Australia is a unitary presidential republic. It has previously been a directly governed French colony, a self-governing French colony, a union of self-governing French colonies, a parliamentary republic and a military dictatorship. Australia's system of government is based on that of France and the United States. The Second Republic has been known for its political stability.
The chief executive body in Australia is the Conseil des ministres d'Australie (Council of Ministers of Australia). The Council meets regularly to give legal sanction to the decisions made by the Cabinet. Although the Cabinet and the Council of Ministers have the same members, they are different bodies. Cabinet is an informal body with no legal standing. It's purpose is to debate and decide government policies. The Council of Ministers is a formal body prescribed in the Constitution as the executive body of Australia. The President of the Council of Ministers is the President of the Australian Republic. The President of the Australian Republic is simultaneously the head of state and the head of government. He has the following powers:
- Granting assent to laws.
- He has a limited veto power. He can veto a bill extending the term of the National Assembly or the Senate, and can veto an unconstitutional bill. He can also refer a bill back to Parliament for another reading (but can do this once only).
- Commander in Chief of the Forces armées de la République australienne.
- The President can order a nuclear attack.
- The power to suspend/reduce criminal sentences.
- Basic control over government policies and appointments.
The Senate can impeach the President by a super-majority vote, but it must find that the President and his Administration has acted unconstitutionally.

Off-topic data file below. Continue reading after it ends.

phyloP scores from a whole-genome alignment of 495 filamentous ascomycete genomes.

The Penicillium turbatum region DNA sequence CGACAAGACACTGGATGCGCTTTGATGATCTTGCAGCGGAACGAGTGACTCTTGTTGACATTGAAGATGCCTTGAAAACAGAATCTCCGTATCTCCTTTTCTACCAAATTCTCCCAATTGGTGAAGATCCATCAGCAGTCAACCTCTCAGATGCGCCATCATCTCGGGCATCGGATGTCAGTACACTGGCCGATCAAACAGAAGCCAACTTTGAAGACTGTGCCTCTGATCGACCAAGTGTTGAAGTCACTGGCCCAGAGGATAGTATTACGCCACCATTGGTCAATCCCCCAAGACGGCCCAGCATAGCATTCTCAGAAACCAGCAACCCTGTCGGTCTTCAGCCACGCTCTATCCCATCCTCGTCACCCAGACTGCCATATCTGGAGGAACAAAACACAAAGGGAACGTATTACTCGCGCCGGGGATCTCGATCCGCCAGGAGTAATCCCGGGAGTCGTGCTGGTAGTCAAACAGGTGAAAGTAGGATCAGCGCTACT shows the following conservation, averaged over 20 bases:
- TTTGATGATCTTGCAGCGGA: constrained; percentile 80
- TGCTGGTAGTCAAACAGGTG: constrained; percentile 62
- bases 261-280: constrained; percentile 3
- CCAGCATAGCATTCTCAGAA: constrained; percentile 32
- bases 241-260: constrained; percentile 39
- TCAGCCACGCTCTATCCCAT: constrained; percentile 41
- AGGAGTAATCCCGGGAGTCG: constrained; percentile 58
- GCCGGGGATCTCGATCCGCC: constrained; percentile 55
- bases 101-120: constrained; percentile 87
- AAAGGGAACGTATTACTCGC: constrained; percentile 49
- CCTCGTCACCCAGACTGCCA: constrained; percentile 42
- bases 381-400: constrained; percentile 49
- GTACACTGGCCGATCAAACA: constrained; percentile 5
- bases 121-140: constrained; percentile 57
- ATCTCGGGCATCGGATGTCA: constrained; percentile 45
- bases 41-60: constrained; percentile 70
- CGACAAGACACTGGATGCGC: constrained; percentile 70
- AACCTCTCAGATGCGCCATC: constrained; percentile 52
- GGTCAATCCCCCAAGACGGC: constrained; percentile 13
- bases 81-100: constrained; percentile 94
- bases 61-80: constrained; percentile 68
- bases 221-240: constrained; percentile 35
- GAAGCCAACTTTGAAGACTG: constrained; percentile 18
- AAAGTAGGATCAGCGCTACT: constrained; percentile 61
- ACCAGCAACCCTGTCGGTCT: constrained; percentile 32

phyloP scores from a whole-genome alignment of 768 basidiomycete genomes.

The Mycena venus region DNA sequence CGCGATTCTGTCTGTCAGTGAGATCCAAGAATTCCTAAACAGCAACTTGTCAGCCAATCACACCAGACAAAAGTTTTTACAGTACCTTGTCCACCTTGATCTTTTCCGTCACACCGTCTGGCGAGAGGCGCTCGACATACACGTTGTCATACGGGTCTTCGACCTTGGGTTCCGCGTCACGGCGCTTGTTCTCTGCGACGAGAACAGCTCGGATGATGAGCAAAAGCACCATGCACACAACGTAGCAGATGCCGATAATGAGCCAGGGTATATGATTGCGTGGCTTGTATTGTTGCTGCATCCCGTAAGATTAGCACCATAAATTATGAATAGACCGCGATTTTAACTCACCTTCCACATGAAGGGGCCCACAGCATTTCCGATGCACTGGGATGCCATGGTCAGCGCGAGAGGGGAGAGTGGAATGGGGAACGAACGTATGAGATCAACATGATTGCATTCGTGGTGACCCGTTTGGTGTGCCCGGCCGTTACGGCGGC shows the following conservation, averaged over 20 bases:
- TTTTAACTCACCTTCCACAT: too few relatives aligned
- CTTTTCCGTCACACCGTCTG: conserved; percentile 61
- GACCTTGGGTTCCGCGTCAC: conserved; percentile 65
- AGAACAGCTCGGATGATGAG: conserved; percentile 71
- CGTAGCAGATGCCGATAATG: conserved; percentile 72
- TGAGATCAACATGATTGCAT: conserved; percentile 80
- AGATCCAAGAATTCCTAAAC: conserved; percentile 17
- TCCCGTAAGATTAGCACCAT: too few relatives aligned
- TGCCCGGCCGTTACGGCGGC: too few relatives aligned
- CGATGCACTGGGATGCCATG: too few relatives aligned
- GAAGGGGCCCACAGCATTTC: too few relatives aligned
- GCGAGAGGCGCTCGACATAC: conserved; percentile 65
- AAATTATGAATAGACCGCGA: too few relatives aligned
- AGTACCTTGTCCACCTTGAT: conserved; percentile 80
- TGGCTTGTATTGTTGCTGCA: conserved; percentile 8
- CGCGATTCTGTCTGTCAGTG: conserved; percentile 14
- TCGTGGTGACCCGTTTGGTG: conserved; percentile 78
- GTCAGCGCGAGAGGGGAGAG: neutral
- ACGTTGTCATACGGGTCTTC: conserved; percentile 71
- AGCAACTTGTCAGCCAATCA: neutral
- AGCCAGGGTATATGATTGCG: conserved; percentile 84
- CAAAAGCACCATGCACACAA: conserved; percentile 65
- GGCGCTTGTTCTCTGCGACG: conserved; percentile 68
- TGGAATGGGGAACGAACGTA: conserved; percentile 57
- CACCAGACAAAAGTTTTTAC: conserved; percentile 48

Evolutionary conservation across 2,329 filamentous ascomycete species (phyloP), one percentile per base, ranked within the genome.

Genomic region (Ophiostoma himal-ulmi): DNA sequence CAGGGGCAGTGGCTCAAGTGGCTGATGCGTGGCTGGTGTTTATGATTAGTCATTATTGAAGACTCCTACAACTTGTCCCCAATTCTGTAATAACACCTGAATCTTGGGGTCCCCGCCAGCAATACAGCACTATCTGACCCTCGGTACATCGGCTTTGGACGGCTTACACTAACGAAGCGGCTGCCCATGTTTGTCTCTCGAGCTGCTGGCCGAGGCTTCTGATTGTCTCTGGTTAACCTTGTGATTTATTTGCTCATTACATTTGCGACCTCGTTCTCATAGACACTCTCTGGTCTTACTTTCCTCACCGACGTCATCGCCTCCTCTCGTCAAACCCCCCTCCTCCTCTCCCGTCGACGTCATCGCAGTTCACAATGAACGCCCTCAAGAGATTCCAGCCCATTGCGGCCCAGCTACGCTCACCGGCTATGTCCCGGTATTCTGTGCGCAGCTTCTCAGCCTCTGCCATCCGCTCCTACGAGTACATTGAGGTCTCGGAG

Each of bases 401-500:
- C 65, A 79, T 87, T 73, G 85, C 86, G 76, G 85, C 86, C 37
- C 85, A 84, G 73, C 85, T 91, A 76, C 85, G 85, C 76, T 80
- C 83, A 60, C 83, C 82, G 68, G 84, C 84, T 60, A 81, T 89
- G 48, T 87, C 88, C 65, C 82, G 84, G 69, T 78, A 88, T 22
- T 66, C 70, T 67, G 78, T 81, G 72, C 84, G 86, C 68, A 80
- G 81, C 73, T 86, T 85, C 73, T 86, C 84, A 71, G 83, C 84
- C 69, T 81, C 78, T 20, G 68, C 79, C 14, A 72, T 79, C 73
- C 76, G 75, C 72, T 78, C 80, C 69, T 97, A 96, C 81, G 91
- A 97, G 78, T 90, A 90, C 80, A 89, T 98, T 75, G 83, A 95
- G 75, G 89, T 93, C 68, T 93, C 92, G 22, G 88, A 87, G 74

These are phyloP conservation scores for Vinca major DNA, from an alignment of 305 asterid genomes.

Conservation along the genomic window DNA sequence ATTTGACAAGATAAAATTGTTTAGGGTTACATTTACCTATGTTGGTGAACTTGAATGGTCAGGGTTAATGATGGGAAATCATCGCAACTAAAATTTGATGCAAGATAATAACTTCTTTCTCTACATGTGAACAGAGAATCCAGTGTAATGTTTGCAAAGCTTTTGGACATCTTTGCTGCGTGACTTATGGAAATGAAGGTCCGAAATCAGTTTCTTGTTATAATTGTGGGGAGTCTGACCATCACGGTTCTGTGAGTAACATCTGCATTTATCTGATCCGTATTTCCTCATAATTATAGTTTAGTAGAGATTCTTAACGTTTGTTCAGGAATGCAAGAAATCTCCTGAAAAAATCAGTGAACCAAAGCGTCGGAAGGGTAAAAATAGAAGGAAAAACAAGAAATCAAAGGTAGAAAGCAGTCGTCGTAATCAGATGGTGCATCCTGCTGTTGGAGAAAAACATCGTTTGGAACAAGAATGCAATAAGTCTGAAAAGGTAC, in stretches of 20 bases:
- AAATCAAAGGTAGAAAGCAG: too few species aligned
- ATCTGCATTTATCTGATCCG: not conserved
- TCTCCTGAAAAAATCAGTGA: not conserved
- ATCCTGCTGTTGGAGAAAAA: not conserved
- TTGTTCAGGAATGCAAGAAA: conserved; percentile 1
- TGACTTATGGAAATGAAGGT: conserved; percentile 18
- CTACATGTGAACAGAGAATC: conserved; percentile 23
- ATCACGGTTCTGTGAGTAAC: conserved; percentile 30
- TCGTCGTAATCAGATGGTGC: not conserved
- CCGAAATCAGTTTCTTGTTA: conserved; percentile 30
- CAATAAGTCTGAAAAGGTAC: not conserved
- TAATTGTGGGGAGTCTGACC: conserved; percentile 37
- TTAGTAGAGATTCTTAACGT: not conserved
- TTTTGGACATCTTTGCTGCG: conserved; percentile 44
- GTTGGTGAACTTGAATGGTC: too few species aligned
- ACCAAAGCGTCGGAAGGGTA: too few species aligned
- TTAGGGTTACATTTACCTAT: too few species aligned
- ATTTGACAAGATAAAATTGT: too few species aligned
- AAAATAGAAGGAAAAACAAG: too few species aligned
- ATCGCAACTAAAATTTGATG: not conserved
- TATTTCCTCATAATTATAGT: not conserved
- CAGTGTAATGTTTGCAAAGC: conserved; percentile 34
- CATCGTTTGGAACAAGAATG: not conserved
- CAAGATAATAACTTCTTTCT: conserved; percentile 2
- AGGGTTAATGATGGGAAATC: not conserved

Under the President and Vice-President, there are the Ministers. The Ministers control specific government departments. They are appointed by the President, and can be dismissed by the President or impeached by the Senate. Ministers must answer questions before the National Assembly on a regular basis.
Departments of the Australian GovernmentEdit
- Ministère des finances (Ministry of Finance, responsible for budget and revenue))
- Ministère de l'intérieur (Ministry of the Interior, responsible for law enforcement, civil defence, identity documents and elections administration)
- ministère de la Défense (Ministry of Defence, responsible for the armed forces and partial responsibility for law enforcement (Gendarmerie)
- Ministère des Affaires Étrangères (Ministry of Foreign Affairs, responsible for foreign relations)
- Ministère de justice (administration of courts and prisons)
- Ministère des affaires sociales (Ministry of Social Affairs, responsible for administering welfare)
- Ministère de l'emploi et des relations industrielles (Ministry of Employment and Industrial Relations, responsible for labour market regulation and disputes)
- Ministère de technologie (Ministry of Technology, responsible for promoting Australian technology and administering Australia's nuclear programme)
- Ministère d'instruction publique (Ministry of Public Instruction, responsible for schools and universities)
- Ministère de la protection d'Envrionmental (Ministry of Environmental Protection, responsible for environmental protection)
- Ministère de nourriture, d'agriculture, et de pêche (Ministry of Food, Agriculture & Fisheries, responsible for food safety, agricultural regulation, and fisheries administration)
- Ministère de la Santé (Ministry of Health, responsible for the hospitals and national health insurance)
- Ministère de communication et de culture (Ministry of Communication and Culture, responsible for the arts, promoting and protecting French Australian culture, the ICT industry, and the media)